Merry Christmas! I hope you’re having a wonderful holiday and are able to share it with family and loved ones. If you’re reading this (which I appreciate), I’m sure you’ve got holiday traditions and other plans filling up your schedule, so I’ll get right to it. I’ll be taking a quick look at The Powerpuff Girls’ “’Twas the Fight Before Christmas.”
The Powerpuff Girls premiered in 1998 and is all about three super-powered preschool girls who were created in a lab by Professor Utonium. Together, Blossom, Bubbles, and Buttercup use their “ultra-super powers to fight crime and the forces of evil,” and, in this special, they save Christmas (of course).
As the name implies, “’Twas the Fight Before Christmas” draws some inspiration from the traditional Christmas poem. It’s mostly expressed through the festive rhymes and cadences of the narrator (Tom Kenny a.k.a Spongebob).
The girls are at school, filled with merry and mirth, excited for when old Saint Nick travels earth. Spirits are bright and carols are sung, though there’s one bratty girl with a heart full of dung. Princess Morbucks is her name, with only one aim: to become the newest Powerpuff and bask in the fame. Rich, bratty, and tending to flaunt, she’s sure Santa’ll give her the thing that she wants. The girls tell it straight to little miss haughty: Santa never gives gifts to those who are naughty. Upset and enraged by the words of the Puffs, Princess decides to head home in a huff (ok, that’s enough rhyming).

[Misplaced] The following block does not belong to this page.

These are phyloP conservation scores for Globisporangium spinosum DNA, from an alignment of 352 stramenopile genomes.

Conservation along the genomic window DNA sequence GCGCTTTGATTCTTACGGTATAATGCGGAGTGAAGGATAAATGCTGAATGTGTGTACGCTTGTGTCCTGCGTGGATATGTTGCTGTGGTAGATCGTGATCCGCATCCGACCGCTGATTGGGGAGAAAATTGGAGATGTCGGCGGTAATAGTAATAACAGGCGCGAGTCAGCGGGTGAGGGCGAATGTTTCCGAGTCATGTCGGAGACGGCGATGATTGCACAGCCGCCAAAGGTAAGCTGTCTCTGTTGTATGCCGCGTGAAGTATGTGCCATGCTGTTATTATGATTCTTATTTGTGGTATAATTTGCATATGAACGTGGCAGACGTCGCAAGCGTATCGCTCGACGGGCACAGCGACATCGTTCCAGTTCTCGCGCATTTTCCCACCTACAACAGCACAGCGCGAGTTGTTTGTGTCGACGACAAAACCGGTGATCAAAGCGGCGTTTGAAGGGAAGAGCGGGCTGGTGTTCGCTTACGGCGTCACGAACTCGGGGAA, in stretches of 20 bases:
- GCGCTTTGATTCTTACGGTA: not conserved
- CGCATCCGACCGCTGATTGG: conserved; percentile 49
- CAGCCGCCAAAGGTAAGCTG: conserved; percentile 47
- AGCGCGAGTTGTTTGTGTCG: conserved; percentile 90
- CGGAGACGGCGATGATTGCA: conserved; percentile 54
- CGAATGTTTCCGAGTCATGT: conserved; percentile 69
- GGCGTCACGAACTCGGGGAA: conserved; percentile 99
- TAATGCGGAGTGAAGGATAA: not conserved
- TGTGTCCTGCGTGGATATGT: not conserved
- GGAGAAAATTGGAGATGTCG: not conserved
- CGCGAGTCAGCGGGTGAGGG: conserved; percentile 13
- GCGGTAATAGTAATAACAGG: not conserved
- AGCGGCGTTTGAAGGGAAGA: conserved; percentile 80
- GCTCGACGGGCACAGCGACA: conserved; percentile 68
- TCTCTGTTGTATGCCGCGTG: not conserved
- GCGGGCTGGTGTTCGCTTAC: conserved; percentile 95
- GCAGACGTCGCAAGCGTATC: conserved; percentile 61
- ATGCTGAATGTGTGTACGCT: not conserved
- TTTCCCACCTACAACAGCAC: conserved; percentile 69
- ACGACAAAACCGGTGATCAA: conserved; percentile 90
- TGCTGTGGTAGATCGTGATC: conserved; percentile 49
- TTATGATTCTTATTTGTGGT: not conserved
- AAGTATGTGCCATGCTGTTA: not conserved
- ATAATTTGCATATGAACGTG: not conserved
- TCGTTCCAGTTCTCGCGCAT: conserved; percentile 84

After this discovery, Princess flies to the North Pole and sneaks into Santa’s workshop. After discovering that she’s literally the only naughty kid in the world, the naughty “list” being just a sticky note with her name on it (that’s gotta sting), Princess pulls a fast one by switching the lists. The night of Christmas Eve, the girls notice something’s up when they of all people (as well as everyone else in town) wind up with coal in their stockings, and red flags are raised when they’re confronted by Princess, who has super powers now. The Powerpuffs decide to head to the North Pole themselves and settle things with Santa, but Princess won’t let them, claiming she’ll get there first to blame everything on them.
What follows is the “fight before Christmas,” an extended chase scene as the Powerpuffs and Princess race across the globe to meet Santa, both parties using all of the powers at their disposal to get in each other’s way. Eventually, they crash into Santa’s workshop and land at the feet of the big man himself, who’s none too happy. Just getting back from his trip, Santa is distraught over every kid in the world being naughty except for one (*ahem*) “little, itty-bitty perfect little angel,” forcing him to deliver coal everywhere. The Puffs try to explain that there’s been a mistake, but the irate Santa doesn’t want to hear it, trusting his infallible list. His tune changes, however, when he finally realizes he’s talking to the Powerpuff Girls, the most un-naughty super-super powered preschoolers on the planet. While Santa fawns, Princess explodes, going on a bratty rant, insulting Santa, demanding presents, and claiming her superiority on a global-scale. Astonished, Santa not only realizes his error, as a brat like Princess could never possibly be nice, but puts her on the Permanent Naughty list. Santa takes away her powers, giving Princess her just desserts for Christmas. Since Santa’s workshop got wrecked by the battle, the Powerpuff girls deliver gifts to all the kids in the world who mistakenly got coal, thus saving Christmas. Hooray!